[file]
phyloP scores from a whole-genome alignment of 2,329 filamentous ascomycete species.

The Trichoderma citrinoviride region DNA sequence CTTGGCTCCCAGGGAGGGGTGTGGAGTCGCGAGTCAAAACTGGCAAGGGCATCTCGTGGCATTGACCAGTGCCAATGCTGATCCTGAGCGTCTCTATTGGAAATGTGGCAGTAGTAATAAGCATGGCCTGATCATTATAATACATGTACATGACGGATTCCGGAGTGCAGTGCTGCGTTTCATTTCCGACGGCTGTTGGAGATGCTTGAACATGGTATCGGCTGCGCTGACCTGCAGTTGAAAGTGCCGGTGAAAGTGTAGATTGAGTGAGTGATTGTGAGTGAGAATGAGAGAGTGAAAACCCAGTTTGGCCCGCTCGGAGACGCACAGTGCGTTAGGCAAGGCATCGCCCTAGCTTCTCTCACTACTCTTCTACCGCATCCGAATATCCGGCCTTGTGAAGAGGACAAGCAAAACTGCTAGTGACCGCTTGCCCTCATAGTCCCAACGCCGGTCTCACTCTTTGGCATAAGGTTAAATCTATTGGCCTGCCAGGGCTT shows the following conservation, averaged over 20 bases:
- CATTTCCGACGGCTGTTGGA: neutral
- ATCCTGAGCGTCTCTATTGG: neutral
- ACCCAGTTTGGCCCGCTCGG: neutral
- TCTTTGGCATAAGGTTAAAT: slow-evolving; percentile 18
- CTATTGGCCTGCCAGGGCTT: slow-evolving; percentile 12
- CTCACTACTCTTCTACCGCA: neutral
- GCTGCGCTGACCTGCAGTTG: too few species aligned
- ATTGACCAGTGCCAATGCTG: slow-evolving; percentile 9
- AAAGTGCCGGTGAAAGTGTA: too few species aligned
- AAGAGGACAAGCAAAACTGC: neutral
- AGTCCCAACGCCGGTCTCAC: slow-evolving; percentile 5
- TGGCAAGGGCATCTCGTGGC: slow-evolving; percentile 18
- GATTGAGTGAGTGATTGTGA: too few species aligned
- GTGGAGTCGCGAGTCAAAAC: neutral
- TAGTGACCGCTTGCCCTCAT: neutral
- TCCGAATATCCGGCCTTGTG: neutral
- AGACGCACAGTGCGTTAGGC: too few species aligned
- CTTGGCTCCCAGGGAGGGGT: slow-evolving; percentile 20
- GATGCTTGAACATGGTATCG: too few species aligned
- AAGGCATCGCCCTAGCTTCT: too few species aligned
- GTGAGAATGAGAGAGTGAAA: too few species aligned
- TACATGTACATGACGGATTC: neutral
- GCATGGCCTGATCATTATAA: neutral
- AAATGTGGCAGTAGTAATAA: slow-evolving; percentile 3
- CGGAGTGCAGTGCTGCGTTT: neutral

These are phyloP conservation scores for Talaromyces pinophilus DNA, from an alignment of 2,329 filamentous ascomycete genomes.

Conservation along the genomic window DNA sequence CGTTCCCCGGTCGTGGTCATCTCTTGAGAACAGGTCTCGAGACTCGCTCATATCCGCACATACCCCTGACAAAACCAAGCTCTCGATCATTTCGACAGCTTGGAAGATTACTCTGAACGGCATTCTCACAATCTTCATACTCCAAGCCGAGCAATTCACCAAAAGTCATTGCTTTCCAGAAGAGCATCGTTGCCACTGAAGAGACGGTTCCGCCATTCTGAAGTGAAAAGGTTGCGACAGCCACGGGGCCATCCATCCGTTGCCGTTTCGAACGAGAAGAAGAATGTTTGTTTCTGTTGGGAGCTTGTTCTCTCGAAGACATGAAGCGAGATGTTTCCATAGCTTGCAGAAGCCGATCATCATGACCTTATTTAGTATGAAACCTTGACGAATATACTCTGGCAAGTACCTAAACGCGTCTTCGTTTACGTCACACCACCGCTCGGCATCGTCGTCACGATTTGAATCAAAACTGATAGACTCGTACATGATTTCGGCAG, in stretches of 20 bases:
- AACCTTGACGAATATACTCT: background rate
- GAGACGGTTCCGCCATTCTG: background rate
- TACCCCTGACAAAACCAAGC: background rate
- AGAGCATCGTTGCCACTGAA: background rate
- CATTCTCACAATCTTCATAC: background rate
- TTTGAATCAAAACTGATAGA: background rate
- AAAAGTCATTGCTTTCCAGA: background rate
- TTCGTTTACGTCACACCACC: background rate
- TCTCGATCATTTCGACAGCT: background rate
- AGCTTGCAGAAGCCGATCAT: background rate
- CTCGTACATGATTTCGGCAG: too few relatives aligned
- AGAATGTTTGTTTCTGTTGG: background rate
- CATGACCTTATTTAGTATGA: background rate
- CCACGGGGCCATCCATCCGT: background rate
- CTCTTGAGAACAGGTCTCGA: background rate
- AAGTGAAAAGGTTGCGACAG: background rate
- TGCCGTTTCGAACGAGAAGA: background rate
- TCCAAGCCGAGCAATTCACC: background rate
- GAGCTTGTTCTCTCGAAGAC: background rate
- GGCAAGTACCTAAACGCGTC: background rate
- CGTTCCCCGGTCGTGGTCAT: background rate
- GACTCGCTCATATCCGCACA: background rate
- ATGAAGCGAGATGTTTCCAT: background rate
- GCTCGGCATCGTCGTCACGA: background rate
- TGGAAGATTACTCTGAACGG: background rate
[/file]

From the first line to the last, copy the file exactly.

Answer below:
phyloP scores from a whole-genome alignment of 2,329 filamentous ascomycete species.

The Trichoderma citrinoviride region DNA sequence CTTGGCTCCCAGGGAGGGGTGTGGAGTCGCGAGTCAAAACTGGCAAGGGCATCTCGTGGCATTGACCAGTGCCAATGCTGATCCTGAGCGTCTCTATTGGAAATGTGGCAGTAGTAATAAGCATGGCCTGATCATTATAATACATGTACATGACGGATTCCGGAGTGCAGTGCTGCGTTTCATTTCCGACGGCTGTTGGAGATGCTTGAACATGGTATCGGCTGCGCTGACCTGCAGTTGAAAGTGCCGGTGAAAGTGTAGATTGAGTGAGTGATTGTGAGTGAGAATGAGAGAGTGAAAACCCAGTTTGGCCCGCTCGGAGACGCACAGTGCGTTAGGCAAGGCATCGCCCTAGCTTCTCTCACTACTCTTCTACCGCATCCGAATATCCGGCCTTGTGAAGAGGACAAGCAAAACTGCTAGTGACCGCTTGCCCTCATAGTCCCAACGCCGGTCTCACTCTTTGGCATAAGGTTAAATCTATTGGCCTGCCAGGGCTT shows the following conservation, averaged over 20 bases:
- CATTTCCGACGGCTGTTGGA: neutral
- ATCCTGAGCGTCTCTATTGG: neutral
- ACCCAGTTTGGCCCGCTCGG: neutral
- TCTTTGGCATAAGGTTAAAT: slow-evolving; percentile 18
- CTATTGGCCTGCCAGGGCTT: slow-evolving; percentile 12
- CTCACTACTCTTCTACCGCA: neutral
- GCTGCGCTGACCTGCAGTTG: too few species aligned
- ATTGACCAGTGCCAATGCTG: slow-evolving; percentile 9
- AAAGTGCCGGTGAAAGTGTA: too few species aligned
- AAGAGGACAAGCAAAACTGC: neutral
- AGTCCCAACGCCGGTCTCAC: slow-evolving; percentile 5
- TGGCAAGGGCATCTCGTGGC: slow-evolving; percentile 18
- GATTGAGTGAGTGATTGTGA: too few species aligned
- GTGGAGTCGCGAGTCAAAAC: neutral
- TAGTGACCGCTTGCCCTCAT: neutral
- TCCGAATATCCGGCCTTGTG: neutral
- AGACGCACAGTGCGTTAGGC: too few species aligned
- CTTGGCTCCCAGGGAGGGGT: slow-evolving; percentile 20
- GATGCTTGAACATGGTATCG: too few species aligned
- AAGGCATCGCCCTAGCTTCT: too few species aligned
- GTGAGAATGAGAGAGTGAAA: too few species aligned
- TACATGTACATGACGGATTC: neutral
- GCATGGCCTGATCATTATAA: neutral
- AAATGTGGCAGTAGTAATAA: slow-evolving; percentile 3
- CGGAGTGCAGTGCTGCGTTT: neutral

These are phyloP conservation scores for Talaromyces pinophilus DNA, from an alignment of 2,329 filamentous ascomycete genomes.

Conservation along the genomic window DNA sequence CGTTCCCCGGTCGTGGTCATCTCTTGAGAACAGGTCTCGAGACTCGCTCATATCCGCACATACCCCTGACAAAACCAAGCTCTCGATCATTTCGACAGCTTGGAAGATTACTCTGAACGGCATTCTCACAATCTTCATACTCCAAGCCGAGCAATTCACCAAAAGTCATTGCTTTCCAGAAGAGCATCGTTGCCACTGAAGAGACGGTTCCGCCATTCTGAAGTGAAAAGGTTGCGACAGCCACGGGGCCATCCATCCGTTGCCGTTTCGAACGAGAAGAAGAATGTTTGTTTCTGTTGGGAGCTTGTTCTCTCGAAGACATGAAGCGAGATGTTTCCATAGCTTGCAGAAGCCGATCATCATGACCTTATTTAGTATGAAACCTTGACGAATATACTCTGGCAAGTACCTAAACGCGTCTTCGTTTACGTCACACCACCGCTCGGCATCGTCGTCACGATTTGAATCAAAACTGATAGACTCGTACATGATTTCGGCAG, in stretches of 20 bases:
- AACCTTGACGAATATACTCT: background rate
- GAGACGGTTCCGCCATTCTG: background rate
- TACCCCTGACAAAACCAAGC: background rate
- AGAGCATCGTTGCCACTGAA: background rate
- CATTCTCACAATCTTCATAC: background rate
- TTTGAATCAAAACTGATAGA: background rate
- AAAAGTCATTGCTTTCCAGA: background rate
- TTCGTTTACGTCACACCACC: background rate
- TCTCGATCATTTCGACAGCT: background rate
- AGCTTGCAGAAGCCGATCAT: background rate
- CTCGTACATGATTTCGGCAG: too few relatives aligned
- AGAATGTTTGTTTCTGTTGG: background rate
- CATGACCTTATTTAGTATGA: background rate
- CCACGGGGCCATCCATCCGT: background rate
- CTCTTGAGAACAGGTCTCGA: background rate
- AAGTGAAAAGGTTGCGACAG: background rate
- TGCCGTTTCGAACGAGAAGA: background rate
- TCCAAGCCGAGCAATTCACC: background rate
- GAGCTTGTTCTCTCGAAGAC: background rate
- GGCAAGTACCTAAACGCGTC: background rate
- CGTTCCCCGGTCGTGGTCAT: background rate
- GACTCGCTCATATCCGCACA: background rate
- ATGAAGCGAGATGTTTCCAT: background rate
- GCTCGGCATCGTCGTCACGA: background rate
- TGGAAGATTACTCTGAACGG: background rate